5 Months Old!

Tuesday, June 21, 2011


Siena at a Glance:
  • 16 pounds, wearing 9 month clothes
  • size 3 diapers, about 6 a day. 
  • eyes are still glassy blue, but I can see yellow flecks in the sun.  I'll be shocked if her eyes don't eventually change to brown. After all, Korean blood runs thick.  
  • starting to exert her will (for example, throws a fit if we don't let her pull the leaves off of plants or turn the pages in the hymnal.)
  • still exclusively breastfed.
  • suddenly stopped spitting up so much. yay!
  • able to roll from back to belly, and belly to back.
  • takes 3 decent naps a day- 9ish, 1ish, and 4ish.  although by blogging that I probably just jinxed it.
  • bedtime is around 7 or 7:30pm. 
  • starting to recognize words.  I say "doggy friends" and she looks up, expecting to see her doggy mobile. 
  • starting to show mild stranger anxiety, especially around men with beards. 
  • at about 4 months, she stopped sleeping through the night and wakes up at 3am starving. kinda bummed, but I'm enjoying the precious time I get to spend with her in the middle of the night :)
  • at least for now, she's a bit of a loner- content to play on her belly with a few toys most of the day. 
  • easily overwhelmed in crowds.
  • nothing makes her laugh more than Pesto and Basil. 
My Latest Read:  I'm reading this incredibly loooooong book by Australia's "baby whisperer" (Lacey, you'll appreciate that!)  called The Dream Baby Guide.  It's not your typical sleep book with some quick fix.  It's about completely changing the way you communicate with your baby.  So, instead of always asking Siena, "Should we change your diaper?  Is it time for milk?  Do you want mama to pick you up? Is it time for another nap?" I should be leading her through simple statements that fill her in on what's to come, like, "Say bye bye to toys, nearly time to change your diaper and then get ready for night night!"  I realized that because I often lack confidence in my mom skills, I always ask Siena to guide me.  She's young right now so it's ok, but down the road it could become a problem.  In just a few days of changing my tone, gestures and speech, she's eating better and not trying to roll away as much during diaper changes.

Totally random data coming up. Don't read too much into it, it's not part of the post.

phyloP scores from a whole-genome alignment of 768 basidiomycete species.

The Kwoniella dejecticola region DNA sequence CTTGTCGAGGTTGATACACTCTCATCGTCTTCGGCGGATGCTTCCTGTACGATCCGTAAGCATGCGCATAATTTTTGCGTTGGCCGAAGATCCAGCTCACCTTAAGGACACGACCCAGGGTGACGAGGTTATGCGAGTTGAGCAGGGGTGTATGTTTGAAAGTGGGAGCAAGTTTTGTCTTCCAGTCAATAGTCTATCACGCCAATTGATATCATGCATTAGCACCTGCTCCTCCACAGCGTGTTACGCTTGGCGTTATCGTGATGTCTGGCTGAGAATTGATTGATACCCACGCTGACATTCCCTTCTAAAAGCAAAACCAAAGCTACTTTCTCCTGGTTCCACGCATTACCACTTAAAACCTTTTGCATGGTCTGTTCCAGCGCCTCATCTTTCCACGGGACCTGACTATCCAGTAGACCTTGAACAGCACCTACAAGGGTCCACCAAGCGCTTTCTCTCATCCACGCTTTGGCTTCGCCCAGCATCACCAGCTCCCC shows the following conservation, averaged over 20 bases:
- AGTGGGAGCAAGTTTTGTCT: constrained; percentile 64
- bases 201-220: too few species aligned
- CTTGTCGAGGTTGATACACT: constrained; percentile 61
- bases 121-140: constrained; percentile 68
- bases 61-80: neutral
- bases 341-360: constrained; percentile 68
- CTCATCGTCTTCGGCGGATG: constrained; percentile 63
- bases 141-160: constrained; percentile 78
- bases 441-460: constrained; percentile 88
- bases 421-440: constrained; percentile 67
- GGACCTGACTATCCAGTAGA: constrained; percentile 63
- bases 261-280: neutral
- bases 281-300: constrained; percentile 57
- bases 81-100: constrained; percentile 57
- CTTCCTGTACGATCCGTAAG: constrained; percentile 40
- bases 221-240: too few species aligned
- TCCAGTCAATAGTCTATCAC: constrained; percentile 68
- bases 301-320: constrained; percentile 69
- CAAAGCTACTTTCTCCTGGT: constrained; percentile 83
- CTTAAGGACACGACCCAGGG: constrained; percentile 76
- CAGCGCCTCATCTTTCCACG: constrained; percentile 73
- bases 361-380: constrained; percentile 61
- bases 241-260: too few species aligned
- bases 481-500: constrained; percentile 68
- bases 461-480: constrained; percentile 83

When I first started reading, I was so skeptical that babies can even understand all this.  But then I realized that these are the same strategies, more or less, used by my dog trainer!  He told me Pesto's aggression stemmed from the fact that he thought he was in charge of the household, and that's a huge burden for a dog to carry.  Our trainer gave us lots of rules- Pesto shouldn't sleep with us, he should walk through doorways after us, he should always heel and never pull on the leash during walks, always wait to eat his food until we gave him the ok to dig in, and we should never have to ask him to do something twice. I was amazed that in a few weeks, Pesto was a new dog.  Far from perfect, but at least not biting and growling!  If dogs can respond to these changes, babies certainly can too.  I'm only halfway through, but I highly recommend this book!  All the sleep information is at the very end of this massive book.  She did that on purpose, because her point is that if your baby is clingy, anxious, and impatient during the day, it's unreasonable to expect them to peacefully fall asleep in their dark room all alone.  I love her holistic approach to sleep.  Ok, baby just woke up, gotta go!

* edit: After re-reading this, I realized it might come off the wrong way. Just want to clarify that we won't be training Siena like a dog or never let her have her own opinion or choice about things. We just want her to trust that we're the parents and she can relax and be the baby! 

    1 comments:

    Rachel June 21, 2011 at 4:04 PM  

    I can't tell you how much I love that second photo of her! So hilariously cute.

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